Earl Howe:I have personally seen to it that the tribunal has been made aware of the urgency of releasing its reasons, and it has acknowledged that urgency.

Lord Grocott:Presumably, part of the need for urgency is the Government’s scheduling of the Third Reading of the Bill. I know that we are close to the end of an unprecedentedly long Session of Parliament but it would be an intolerable situation if the information were finally published after the Bill had become an Act and the information were then judged to have been such that many Members who had voted in favour of Third Reading would regret it within weeks. Surely the very least that the Government could do is to postpone the Third Reading debate until the last possible date before the end of the Session.

Earl Howe:My Lords, I am the first to acknowledge the concern among noble Lords to be fully and properly informed about the risks associated with the Health and Social Care Bill. As I say, we have done as much as we can to implement that intent without transgressing what we still see as a point of principle regarding risk registers. My answer to the noble Lord is that I do not believe it is necessary to postpone Third Reading but we clearly have to debate the Motion in the name of the noble Lord, Lord Owen. At that point, the House will decide whether it is content to give the Bill further consideration.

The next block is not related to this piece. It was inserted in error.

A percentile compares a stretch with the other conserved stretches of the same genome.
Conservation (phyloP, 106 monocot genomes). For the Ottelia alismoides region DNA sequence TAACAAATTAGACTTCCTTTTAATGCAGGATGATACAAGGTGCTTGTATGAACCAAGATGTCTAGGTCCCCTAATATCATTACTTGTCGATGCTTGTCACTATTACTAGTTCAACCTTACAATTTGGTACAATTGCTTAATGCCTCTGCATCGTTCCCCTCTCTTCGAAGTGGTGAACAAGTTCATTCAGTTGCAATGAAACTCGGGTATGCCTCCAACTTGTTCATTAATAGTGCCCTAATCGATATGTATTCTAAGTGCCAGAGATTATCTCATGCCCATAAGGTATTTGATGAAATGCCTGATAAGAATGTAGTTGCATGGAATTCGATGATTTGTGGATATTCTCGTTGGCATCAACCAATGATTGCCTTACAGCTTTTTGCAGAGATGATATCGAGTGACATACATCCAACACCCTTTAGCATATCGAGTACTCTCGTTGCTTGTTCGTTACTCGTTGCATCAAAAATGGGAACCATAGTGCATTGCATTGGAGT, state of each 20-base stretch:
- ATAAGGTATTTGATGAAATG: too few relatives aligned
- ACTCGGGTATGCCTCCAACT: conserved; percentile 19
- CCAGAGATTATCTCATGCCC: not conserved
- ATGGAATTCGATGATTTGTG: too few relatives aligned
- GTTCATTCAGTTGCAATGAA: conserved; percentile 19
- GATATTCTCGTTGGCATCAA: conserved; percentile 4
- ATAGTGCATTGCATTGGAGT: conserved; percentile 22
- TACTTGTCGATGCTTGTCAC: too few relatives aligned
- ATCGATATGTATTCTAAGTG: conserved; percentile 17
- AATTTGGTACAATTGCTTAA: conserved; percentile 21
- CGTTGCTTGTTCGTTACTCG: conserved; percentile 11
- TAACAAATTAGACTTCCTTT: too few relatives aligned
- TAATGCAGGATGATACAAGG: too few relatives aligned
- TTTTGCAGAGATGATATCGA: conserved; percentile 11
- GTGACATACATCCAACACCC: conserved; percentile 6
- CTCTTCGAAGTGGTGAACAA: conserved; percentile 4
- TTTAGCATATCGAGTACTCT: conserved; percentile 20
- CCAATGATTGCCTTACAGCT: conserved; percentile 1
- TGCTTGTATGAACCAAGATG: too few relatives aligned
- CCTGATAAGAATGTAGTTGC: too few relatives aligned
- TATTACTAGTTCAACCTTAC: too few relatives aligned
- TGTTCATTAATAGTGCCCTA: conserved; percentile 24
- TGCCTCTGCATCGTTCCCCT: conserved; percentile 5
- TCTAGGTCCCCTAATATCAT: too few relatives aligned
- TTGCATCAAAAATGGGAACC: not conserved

Lord Peston:Can we go back to first principles, which the noble Earl raised? I speak as someone who has been an adviser. Is he saying that officials would not give their honest view of the risks that policies might incur if their advice was made public? If you believe in open government—certainly, if you believe as an official that your duty is to advise Ministers as best you can and, therefore, you will outline the risks—is that not altogether a good thing? It is not a principle that the Government ought to espouse, rather than say that they do not want to go down that path?

Earl Howe:My Lords, civil servants may not wish to put in jeopardy a policy that they are working on by using language that could be—indeed, is certain to be—misinterpreted or sensationalised, or that could cause embarrassment if exposed to the public gaze. Without full candour, risk registers across government would become bland and anodyne. Effectively, they would cease to be of practical value. That is the fear that has been expressed across government.